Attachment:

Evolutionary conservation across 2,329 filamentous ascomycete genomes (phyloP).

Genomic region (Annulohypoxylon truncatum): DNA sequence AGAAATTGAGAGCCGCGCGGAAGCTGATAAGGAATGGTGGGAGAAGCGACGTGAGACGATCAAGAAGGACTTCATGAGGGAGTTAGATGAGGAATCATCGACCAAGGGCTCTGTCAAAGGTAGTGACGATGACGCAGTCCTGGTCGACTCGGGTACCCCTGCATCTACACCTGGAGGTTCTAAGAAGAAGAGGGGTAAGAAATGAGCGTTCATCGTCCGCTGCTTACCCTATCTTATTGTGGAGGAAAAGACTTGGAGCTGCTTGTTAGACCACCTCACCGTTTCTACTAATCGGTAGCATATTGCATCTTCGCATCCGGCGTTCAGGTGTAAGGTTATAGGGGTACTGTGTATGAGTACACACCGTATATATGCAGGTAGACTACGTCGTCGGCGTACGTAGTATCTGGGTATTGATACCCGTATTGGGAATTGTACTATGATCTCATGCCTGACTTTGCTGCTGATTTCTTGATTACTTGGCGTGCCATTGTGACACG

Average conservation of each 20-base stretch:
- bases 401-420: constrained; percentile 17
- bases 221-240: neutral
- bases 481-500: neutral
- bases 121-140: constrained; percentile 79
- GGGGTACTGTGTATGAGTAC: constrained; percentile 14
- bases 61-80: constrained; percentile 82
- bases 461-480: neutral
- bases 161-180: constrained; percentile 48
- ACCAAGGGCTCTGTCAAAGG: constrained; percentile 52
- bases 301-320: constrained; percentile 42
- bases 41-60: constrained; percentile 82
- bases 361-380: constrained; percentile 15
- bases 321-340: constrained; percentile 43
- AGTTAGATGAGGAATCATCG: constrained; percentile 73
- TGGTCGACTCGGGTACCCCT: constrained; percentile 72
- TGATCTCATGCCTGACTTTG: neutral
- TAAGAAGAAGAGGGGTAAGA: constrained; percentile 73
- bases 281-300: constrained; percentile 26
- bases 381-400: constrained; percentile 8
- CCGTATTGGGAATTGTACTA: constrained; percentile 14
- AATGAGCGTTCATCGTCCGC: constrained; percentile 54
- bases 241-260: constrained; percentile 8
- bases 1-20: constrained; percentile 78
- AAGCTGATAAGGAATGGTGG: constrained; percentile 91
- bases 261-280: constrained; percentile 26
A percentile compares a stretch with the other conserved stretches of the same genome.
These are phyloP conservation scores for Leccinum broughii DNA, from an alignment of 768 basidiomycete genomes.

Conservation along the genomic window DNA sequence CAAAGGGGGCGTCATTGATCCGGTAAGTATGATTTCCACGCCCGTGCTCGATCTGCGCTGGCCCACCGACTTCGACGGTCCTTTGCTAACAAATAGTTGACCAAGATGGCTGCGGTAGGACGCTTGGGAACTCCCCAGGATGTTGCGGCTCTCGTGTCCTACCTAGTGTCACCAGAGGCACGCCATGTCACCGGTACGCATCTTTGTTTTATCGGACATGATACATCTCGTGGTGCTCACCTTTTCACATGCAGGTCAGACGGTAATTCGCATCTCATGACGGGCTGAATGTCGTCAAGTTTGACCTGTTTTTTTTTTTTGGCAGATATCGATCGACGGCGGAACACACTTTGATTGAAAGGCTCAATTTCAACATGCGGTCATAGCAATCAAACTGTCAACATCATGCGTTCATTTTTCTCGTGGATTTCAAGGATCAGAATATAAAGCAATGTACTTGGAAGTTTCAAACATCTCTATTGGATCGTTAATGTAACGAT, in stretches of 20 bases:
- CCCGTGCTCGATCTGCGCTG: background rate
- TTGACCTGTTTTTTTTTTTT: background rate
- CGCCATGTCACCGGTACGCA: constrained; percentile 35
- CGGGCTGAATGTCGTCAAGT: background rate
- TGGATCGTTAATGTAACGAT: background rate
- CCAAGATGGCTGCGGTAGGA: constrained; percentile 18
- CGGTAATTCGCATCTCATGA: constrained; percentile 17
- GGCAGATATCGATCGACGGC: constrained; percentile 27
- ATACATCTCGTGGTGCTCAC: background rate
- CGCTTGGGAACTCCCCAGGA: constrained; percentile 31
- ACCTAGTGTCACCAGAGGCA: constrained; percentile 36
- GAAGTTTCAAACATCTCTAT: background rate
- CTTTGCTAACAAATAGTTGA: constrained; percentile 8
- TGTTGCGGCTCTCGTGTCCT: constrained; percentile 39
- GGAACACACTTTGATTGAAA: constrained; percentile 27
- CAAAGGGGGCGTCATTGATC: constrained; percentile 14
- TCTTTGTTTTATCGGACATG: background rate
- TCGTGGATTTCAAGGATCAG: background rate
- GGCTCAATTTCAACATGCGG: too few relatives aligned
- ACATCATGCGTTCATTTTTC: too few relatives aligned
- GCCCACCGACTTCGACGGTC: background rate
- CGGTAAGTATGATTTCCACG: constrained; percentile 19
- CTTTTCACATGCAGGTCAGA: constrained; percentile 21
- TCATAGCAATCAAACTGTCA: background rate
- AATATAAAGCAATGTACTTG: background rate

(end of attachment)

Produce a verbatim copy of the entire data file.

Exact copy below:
Evolutionary conservation across 2,329 filamentous ascomycete genomes (phyloP).

Genomic region (Annulohypoxylon truncatum): DNA sequence AGAAATTGAGAGCCGCGCGGAAGCTGATAAGGAATGGTGGGAGAAGCGACGTGAGACGATCAAGAAGGACTTCATGAGGGAGTTAGATGAGGAATCATCGACCAAGGGCTCTGTCAAAGGTAGTGACGATGACGCAGTCCTGGTCGACTCGGGTACCCCTGCATCTACACCTGGAGGTTCTAAGAAGAAGAGGGGTAAGAAATGAGCGTTCATCGTCCGCTGCTTACCCTATCTTATTGTGGAGGAAAAGACTTGGAGCTGCTTGTTAGACCACCTCACCGTTTCTACTAATCGGTAGCATATTGCATCTTCGCATCCGGCGTTCAGGTGTAAGGTTATAGGGGTACTGTGTATGAGTACACACCGTATATATGCAGGTAGACTACGTCGTCGGCGTACGTAGTATCTGGGTATTGATACCCGTATTGGGAATTGTACTATGATCTCATGCCTGACTTTGCTGCTGATTTCTTGATTACTTGGCGTGCCATTGTGACACG

Average conservation of each 20-base stretch:
- bases 401-420: constrained; percentile 17
- bases 221-240: neutral
- bases 481-500: neutral
- bases 121-140: constrained; percentile 79
- GGGGTACTGTGTATGAGTAC: constrained; percentile 14
- bases 61-80: constrained; percentile 82
- bases 461-480: neutral
- bases 161-180: constrained; percentile 48
- ACCAAGGGCTCTGTCAAAGG: constrained; percentile 52
- bases 301-320: constrained; percentile 42
- bases 41-60: constrained; percentile 82
- bases 361-380: constrained; percentile 15
- bases 321-340: constrained; percentile 43
- AGTTAGATGAGGAATCATCG: constrained; percentile 73
- TGGTCGACTCGGGTACCCCT: constrained; percentile 72
- TGATCTCATGCCTGACTTTG: neutral
- TAAGAAGAAGAGGGGTAAGA: constrained; percentile 73
- bases 281-300: constrained; percentile 26
- bases 381-400: constrained; percentile 8
- CCGTATTGGGAATTGTACTA: constrained; percentile 14
- AATGAGCGTTCATCGTCCGC: constrained; percentile 54
- bases 241-260: constrained; percentile 8
- bases 1-20: constrained; percentile 78
- AAGCTGATAAGGAATGGTGG: constrained; percentile 91
- bases 261-280: constrained; percentile 26
A percentile compares a stretch with the other conserved stretches of the same genome.
These are phyloP conservation scores for Leccinum broughii DNA, from an alignment of 768 basidiomycete genomes.

Conservation along the genomic window DNA sequence CAAAGGGGGCGTCATTGATCCGGTAAGTATGATTTCCACGCCCGTGCTCGATCTGCGCTGGCCCACCGACTTCGACGGTCCTTTGCTAACAAATAGTTGACCAAGATGGCTGCGGTAGGACGCTTGGGAACTCCCCAGGATGTTGCGGCTCTCGTGTCCTACCTAGTGTCACCAGAGGCACGCCATGTCACCGGTACGCATCTTTGTTTTATCGGACATGATACATCTCGTGGTGCTCACCTTTTCACATGCAGGTCAGACGGTAATTCGCATCTCATGACGGGCTGAATGTCGTCAAGTTTGACCTGTTTTTTTTTTTTGGCAGATATCGATCGACGGCGGAACACACTTTGATTGAAAGGCTCAATTTCAACATGCGGTCATAGCAATCAAACTGTCAACATCATGCGTTCATTTTTCTCGTGGATTTCAAGGATCAGAATATAAAGCAATGTACTTGGAAGTTTCAAACATCTCTATTGGATCGTTAATGTAACGAT, in stretches of 20 bases:
- CCCGTGCTCGATCTGCGCTG: background rate
- TTGACCTGTTTTTTTTTTTT: background rate
- CGCCATGTCACCGGTACGCA: constrained; percentile 35
- CGGGCTGAATGTCGTCAAGT: background rate
- TGGATCGTTAATGTAACGAT: background rate
- CCAAGATGGCTGCGGTAGGA: constrained; percentile 18
- CGGTAATTCGCATCTCATGA: constrained; percentile 17
- GGCAGATATCGATCGACGGC: constrained; percentile 27
- ATACATCTCGTGGTGCTCAC: background rate
- CGCTTGGGAACTCCCCAGGA: constrained; percentile 31
- ACCTAGTGTCACCAGAGGCA: constrained; percentile 36
- GAAGTTTCAAACATCTCTAT: background rate
- CTTTGCTAACAAATAGTTGA: constrained; percentile 8
- TGTTGCGGCTCTCGTGTCCT: constrained; percentile 39
- GGAACACACTTTGATTGAAA: constrained; percentile 27
- CAAAGGGGGCGTCATTGATC: constrained; percentile 14
- TCTTTGTTTTATCGGACATG: background rate
- TCGTGGATTTCAAGGATCAG: background rate
- GGCTCAATTTCAACATGCGG: too few relatives aligned
- ACATCATGCGTTCATTTTTC: too few relatives aligned
- GCCCACCGACTTCGACGGTC: background rate
- CGGTAAGTATGATTTCCACG: constrained; percentile 19
- CTTTTCACATGCAGGTCAGA: constrained; percentile 21
- TCATAGCAATCAAACTGTCA: background rate
- AATATAAAGCAATGTACTTG: background rate